"The fortune-teller might easily have guessed all that. Most girls are married as young as that."

"But not to tall, light-complexioned men!" said Wilbur triumphantly.

"Is there anything you wish particularly to know?" asked Phil.

"I should like to know if I am going to marry--you know who."

"The daisy?"


Phil was not much in favor of the scheme, but finally agreed to it.

There was a certain "Veiled Lady," who advertised her qualifications in the Herald, as the seventh daughter of a seventh daughter, and therefore gifted with the power to read the future. Mr. Wilbur made choice of her, and together they went to call upon her one evening.

They were shown into an anteroom, and in due time Mr. Wilbur was called into the dread presence. He was somewhat nervous and agitated, but "braced up," as he afterward expressed it, and went in. He wanted Phil to go in with him, but the attendant said that madam would not allow it, and he went forward alone.

Fifteen minutes afterward he re-entered the room with a radiant face.

"Have you heard good news?" asked Phil.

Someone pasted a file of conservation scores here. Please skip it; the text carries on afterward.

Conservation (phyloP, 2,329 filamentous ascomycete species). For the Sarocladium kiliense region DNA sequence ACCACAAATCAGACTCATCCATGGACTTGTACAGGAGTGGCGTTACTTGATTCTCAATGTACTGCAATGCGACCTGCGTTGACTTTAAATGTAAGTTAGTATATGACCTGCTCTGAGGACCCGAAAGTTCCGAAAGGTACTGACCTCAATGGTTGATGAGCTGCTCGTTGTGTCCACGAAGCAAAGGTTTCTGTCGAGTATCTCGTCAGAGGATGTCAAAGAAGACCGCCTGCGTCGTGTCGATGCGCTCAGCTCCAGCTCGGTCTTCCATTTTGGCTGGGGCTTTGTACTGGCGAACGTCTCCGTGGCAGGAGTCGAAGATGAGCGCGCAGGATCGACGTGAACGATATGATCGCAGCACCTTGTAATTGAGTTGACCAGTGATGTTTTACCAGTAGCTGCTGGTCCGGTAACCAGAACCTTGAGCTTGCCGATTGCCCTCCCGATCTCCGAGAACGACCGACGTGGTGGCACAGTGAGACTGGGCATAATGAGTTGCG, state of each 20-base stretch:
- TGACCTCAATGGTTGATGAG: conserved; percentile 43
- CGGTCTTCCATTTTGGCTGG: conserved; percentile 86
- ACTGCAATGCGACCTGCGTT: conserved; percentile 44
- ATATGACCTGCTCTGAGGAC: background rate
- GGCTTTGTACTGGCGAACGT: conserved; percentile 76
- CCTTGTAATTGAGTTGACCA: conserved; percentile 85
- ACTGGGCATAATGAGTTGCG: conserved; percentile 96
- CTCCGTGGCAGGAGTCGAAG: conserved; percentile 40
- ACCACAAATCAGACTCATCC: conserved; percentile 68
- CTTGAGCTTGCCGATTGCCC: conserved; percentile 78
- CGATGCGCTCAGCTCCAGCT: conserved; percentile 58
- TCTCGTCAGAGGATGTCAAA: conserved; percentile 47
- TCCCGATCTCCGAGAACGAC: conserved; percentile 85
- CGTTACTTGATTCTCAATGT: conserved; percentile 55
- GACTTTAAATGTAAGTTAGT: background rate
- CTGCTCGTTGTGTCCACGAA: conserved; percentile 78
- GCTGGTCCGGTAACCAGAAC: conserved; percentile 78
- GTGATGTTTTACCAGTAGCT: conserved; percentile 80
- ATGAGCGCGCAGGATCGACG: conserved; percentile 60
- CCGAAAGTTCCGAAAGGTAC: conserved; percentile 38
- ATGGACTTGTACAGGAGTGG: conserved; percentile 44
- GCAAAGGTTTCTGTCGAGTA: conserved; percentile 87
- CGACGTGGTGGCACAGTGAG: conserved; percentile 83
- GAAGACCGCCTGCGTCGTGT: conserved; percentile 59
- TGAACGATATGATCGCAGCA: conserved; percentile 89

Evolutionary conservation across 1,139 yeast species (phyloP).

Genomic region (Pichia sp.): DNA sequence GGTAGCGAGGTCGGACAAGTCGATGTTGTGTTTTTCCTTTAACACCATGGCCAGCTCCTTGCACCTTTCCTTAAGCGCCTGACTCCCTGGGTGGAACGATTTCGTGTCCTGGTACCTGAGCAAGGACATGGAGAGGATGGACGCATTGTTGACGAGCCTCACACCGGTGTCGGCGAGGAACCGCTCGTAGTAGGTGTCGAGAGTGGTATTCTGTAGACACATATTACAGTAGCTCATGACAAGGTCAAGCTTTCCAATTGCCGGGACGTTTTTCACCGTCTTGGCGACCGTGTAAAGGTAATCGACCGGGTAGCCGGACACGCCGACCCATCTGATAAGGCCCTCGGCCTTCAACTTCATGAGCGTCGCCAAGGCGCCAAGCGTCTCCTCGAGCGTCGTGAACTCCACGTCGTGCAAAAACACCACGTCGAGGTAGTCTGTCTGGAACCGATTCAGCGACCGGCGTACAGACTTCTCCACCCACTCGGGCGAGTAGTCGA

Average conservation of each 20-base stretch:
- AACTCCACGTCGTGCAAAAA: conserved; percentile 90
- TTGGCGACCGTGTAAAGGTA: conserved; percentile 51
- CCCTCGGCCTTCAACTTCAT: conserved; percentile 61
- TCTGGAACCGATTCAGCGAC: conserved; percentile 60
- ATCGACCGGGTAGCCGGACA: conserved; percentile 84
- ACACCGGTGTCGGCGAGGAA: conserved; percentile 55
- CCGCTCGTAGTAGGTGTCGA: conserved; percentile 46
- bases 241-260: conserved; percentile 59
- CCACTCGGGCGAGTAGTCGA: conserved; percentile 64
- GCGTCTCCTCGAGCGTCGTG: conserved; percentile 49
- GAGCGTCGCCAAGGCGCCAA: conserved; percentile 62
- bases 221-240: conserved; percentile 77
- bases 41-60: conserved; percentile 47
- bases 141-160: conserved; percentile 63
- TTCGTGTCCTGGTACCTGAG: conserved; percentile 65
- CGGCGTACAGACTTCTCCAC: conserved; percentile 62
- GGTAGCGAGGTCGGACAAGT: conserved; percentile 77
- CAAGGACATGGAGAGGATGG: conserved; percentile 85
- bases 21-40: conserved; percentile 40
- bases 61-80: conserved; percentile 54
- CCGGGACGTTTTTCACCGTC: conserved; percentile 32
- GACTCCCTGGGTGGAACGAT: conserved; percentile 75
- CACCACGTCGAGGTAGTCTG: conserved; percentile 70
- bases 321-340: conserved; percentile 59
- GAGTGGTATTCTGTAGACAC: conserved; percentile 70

Mr. Wilbur nodded emphatically and whispered, for there were two others in waiting:

"It's all right. I am to marry her."

"Did the fortune-teller say so?"


"Did she give her name?"

"No, but she described her so that I knew her at once."

"Will it be soon?" asked Phil slyly.

"Not till I am twenty-four," answered Mr. Wilbur soberly. "But perhaps she may be mistaken about that. Perhaps she thought I was older than I am."

"Do you doubt her knowledge, then?"

"No; at any rate, I can wait, since she is to be mine at last. Besides, I am to be rich. When I am thirty years old I am to be worth twenty thousand dollars."

"I congratulate you, Wilbur," said Phil, smiling. "You are all right, at least."

"The next gentleman!" said the attendant.

Phil entered the inner room, and looked about him in curiosity.

A tall woman sat upon a sort of throne, with one hand resting on a table beside her. A tall wax-taper supplied the place of the light of day, which was studiously excluded from the room by thick, dark curtains. Over the woman's face was a black veil, which gave her an air of mystery.

"Come hither, boy!" she said, in a clear, commanding voice.

Phil advanced, not wholly unimpressed, though he felt skeptical.

The woman bent forward, starting slightly and scanned his face eagerly. _

Read next: Chapter 15. Phil And The Fortune-Teller

Read previous: Chapter 13. Phil's New Home